Shirley Temple


Questions for Reflection

1) Shirley Temple took part in the first interracial dance in cinema history with Bill ‘Bojangles’ Robinson in the 1935 movie The Little Colonel. How do you think this milestone affected Shirley Temple’s view on race relations and civil rights?  

2) Shirley Temple is one of the most famous child actresses of all time and was also able to reach a highly prominent role in foreign diplomacy. Which character strengths do you think contribute to people being able to reach the top of more than one field in their lifetimes?

3) President Ford and Ambassador Temple Black discuss the economics of Ghana’s raw materials. Compare and contrast how nationalization of raw materials vs. a free market system may affect the economy of a developing nation.

4) Many of Shirley Temple Black’s diplomatic colleagues refused to admit she was a successful diplomat due to their inability to see her as anything other than a former child star. How do you think stereotypes play a role in the public perception of political figures?

5) Celebrity Correspondences with Presidents Theme Question: Should celebrities use their popularity for political influence? Why? Do you think Shirley Temple Black used her position of influence appropriately? Why?

Shirley Temple never received royalties for the eponymous drink of ginger ale and grenadine, which she reportedly hated but was obligated to cheerfully drink.

Child actress Shirley Temple with First Lady Eleanor Roosevelt in July, 1938. Temple also met with Amelia Earhart, Albert Einstein, and J. Edgar Hoover.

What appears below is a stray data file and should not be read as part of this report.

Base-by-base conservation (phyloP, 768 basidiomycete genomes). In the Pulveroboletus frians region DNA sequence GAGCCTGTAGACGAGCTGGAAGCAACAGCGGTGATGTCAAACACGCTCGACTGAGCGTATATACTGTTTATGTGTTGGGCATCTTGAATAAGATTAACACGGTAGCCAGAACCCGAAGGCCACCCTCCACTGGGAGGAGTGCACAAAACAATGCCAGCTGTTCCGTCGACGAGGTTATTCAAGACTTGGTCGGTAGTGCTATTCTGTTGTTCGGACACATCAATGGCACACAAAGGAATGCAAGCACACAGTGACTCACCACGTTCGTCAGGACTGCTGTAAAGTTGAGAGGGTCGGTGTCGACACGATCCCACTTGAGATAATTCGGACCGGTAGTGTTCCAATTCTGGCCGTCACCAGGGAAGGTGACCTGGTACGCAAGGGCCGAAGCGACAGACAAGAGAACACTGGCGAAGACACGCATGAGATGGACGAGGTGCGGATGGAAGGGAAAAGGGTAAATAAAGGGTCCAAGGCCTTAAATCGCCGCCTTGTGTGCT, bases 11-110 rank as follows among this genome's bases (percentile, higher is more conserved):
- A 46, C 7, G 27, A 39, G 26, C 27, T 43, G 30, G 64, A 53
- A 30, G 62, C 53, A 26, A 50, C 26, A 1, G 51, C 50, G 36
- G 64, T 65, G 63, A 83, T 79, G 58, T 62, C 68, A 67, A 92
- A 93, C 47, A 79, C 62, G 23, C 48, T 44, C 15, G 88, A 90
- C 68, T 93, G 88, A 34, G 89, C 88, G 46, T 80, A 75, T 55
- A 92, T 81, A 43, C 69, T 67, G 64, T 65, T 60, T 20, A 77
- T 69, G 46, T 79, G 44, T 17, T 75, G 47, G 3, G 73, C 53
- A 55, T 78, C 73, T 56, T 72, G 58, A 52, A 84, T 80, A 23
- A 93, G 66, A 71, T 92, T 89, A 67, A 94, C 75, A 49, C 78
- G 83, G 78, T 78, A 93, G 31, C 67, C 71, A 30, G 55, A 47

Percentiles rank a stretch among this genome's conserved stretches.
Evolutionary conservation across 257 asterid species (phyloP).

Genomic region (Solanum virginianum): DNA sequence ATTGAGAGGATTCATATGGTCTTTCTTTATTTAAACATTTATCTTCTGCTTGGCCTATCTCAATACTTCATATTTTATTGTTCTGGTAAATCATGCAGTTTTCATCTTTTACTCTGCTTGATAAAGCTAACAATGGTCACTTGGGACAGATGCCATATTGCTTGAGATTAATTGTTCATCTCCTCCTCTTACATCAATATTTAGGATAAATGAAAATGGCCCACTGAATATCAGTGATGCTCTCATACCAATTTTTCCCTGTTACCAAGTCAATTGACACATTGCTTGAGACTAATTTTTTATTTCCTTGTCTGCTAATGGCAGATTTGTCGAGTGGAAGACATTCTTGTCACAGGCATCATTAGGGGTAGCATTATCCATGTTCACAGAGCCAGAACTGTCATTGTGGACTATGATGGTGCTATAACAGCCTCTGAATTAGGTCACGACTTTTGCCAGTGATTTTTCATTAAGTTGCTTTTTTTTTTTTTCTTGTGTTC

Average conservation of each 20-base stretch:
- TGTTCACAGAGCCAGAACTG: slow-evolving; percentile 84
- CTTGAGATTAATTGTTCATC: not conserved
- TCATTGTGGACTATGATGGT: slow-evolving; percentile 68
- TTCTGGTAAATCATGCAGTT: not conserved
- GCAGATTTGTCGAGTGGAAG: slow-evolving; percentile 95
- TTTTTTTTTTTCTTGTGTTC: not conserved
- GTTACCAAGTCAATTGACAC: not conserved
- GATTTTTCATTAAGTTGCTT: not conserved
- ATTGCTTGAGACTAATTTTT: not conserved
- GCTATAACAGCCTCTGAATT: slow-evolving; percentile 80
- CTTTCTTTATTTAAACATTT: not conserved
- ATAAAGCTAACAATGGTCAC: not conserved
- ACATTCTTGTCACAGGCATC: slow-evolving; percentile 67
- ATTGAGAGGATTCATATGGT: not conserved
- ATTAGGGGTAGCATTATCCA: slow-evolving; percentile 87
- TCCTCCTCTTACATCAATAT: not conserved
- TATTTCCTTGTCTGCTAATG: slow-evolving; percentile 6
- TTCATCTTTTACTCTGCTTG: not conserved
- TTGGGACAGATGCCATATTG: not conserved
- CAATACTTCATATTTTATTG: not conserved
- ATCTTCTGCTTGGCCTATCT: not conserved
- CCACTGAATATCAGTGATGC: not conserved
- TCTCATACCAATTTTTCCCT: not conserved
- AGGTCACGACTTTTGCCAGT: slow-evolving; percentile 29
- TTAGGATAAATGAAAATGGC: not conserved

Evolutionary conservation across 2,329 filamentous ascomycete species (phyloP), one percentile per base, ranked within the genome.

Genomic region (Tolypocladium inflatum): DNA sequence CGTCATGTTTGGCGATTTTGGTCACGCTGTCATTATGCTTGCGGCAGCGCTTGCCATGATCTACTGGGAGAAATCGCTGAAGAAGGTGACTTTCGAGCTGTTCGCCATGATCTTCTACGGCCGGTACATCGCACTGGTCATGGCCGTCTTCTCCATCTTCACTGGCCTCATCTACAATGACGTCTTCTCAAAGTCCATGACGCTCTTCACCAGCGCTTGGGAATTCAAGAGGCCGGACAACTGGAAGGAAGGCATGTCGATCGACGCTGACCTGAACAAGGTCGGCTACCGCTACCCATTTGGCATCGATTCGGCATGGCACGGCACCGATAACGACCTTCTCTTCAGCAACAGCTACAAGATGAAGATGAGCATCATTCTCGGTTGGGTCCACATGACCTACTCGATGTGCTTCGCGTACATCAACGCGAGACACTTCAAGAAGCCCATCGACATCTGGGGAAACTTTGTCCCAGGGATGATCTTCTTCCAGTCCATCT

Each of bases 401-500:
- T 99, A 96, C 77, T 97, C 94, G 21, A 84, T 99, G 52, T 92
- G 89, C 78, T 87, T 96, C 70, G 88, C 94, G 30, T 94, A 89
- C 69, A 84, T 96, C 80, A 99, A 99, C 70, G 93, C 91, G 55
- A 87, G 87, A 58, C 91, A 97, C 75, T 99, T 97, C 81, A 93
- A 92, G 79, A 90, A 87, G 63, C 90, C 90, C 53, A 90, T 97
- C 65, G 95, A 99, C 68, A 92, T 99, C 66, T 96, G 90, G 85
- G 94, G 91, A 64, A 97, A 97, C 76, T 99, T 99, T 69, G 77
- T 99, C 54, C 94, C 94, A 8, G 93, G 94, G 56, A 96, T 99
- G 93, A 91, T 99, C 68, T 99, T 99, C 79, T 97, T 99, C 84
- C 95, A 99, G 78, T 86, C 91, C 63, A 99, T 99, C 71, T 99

First Lady Pat Nixon with United Nations delegate Shirley Temple Black in the Aburi Botanical Gardens in Abura Ghana, January 6th, 1972, together with Chief Nana Osae Djan II, Ohene of Abuir and Adontenhene of Akwapim.

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In 1998 President Clinton said of Shirley Temple at the Kennedy Center Honors:

"She did a masterful job as ambassador, from Ghana to Czechoslovakia, where she made common cause with Vaclav Havel in the final, decisive days of the Cold War. In fact, she has to be the only person who both saved an entire movie studio from failure and contributed to the fall of communism. From her childhood to the present day, Shirley has always been an ambassador for what is best about America.”

A later ambassador to the now Czech Republic, Norman Eisen, said “she was most famous as an actress for her sunny confidence and optimism, and she really infused the United States’ role—as our representative here, in the Velvet Revolution—with that good cheer and that hope.” Black ended her time in Czechoslovakia just as the country was splitting into the Czech Republic and Slovakia in 1992.